Marlins president David Samson told Miami’s 790 The Ticket on Wednesday that the organization is in talks with multiple companies interested in buying naming rights to the nearly-completed stadium.
But no agreement has been struck yet, and that might not change before the facility opens its doors April 1 for an exhibition game against the Yankees.
Here’s the Samson quote, via beat writer Juan C. Rodriguez of the South Florida Sun-Sentinel:
“We were down the road [in negotiations], then all of a sudden we signed some players and some more companies got interested and then the price started changing,” said the Marlins president during his weekly live segment. “When you get into bigger numbers, it takes a lot longer to finish a long-term deal like that and I didn’t want to pressure anyone or myself. We’re happy to start with Marlins Park and see what happens.”
Marlins Park will host its first official big league game on April 4, when the Cardinals visit on Opening Night.
First baseman/outfielder José Martínez agreed to a two-year contract extension with the Cardinals on Saturday, per a team announcement. MLB Network’s Jon Heyman reports that Martínez will receive $3.25 million in the deal plus incentives if he earns a more stable place within the starting lineup.
Martínez, 30, played 887 games in the minors before making his major-league debut with the Cardinals at the tail end of the 2016 season. The veteran first baseman has been nothing but productive in the three years since his debut, however, and turned in a career-best performance in 2018 after slashing .305/.364/.457 with 17 home runs, an .821 OPS, and 2.3 fWAR through 590 plate appearances. While he brings some positional flexibility to the table, he’ll be forced to compete against Dexter Fowler and Tyler O'Neill for a full-time gig in right field this year, as Paul Goldschmidt currently has a lock on first base.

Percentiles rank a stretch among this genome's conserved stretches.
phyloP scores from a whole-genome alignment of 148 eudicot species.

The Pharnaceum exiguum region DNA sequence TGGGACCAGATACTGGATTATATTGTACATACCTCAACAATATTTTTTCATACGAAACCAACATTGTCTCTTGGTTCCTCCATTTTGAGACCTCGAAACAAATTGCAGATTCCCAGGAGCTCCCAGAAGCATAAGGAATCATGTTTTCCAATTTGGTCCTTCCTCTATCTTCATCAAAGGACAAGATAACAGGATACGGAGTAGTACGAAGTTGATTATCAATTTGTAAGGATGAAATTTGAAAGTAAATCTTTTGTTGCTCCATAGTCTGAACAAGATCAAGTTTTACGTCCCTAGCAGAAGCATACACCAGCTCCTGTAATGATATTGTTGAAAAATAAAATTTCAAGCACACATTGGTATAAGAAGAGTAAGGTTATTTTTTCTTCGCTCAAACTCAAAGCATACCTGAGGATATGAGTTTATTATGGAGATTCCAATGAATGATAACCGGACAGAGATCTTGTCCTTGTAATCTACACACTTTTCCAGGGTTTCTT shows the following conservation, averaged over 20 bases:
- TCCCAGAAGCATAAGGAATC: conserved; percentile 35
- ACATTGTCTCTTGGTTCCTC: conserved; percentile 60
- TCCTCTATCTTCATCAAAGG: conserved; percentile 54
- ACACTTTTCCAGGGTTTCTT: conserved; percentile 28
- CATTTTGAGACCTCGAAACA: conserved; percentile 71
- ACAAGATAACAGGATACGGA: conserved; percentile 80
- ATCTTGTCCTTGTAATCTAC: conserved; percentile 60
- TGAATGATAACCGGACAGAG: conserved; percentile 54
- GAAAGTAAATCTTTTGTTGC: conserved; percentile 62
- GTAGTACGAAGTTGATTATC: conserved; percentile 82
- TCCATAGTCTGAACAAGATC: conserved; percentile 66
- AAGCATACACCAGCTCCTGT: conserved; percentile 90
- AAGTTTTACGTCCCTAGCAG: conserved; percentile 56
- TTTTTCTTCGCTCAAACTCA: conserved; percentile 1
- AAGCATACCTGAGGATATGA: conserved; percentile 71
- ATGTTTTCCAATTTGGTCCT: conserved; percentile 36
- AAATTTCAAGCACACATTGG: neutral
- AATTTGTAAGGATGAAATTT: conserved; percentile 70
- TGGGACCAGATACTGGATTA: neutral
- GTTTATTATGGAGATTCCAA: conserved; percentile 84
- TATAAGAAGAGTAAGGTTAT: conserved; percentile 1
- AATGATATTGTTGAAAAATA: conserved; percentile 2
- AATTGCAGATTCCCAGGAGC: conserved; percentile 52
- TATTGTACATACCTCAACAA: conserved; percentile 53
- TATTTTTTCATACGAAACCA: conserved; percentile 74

According to Derrick Goold of the St. Louis Post-Dispatch, the extension wasn’t solely precipitated by Martínez’s productivity in the majors, but by a competing offer from an unnamed Japanese team over the offseason. Goold adds that Martínez would have earned “significantly more than he would in the majors” had the club sold his rights. In the end, they ultimately elected to ink him to a more lucrative deal themselves. He’ll be eligible for arbitration in 2020.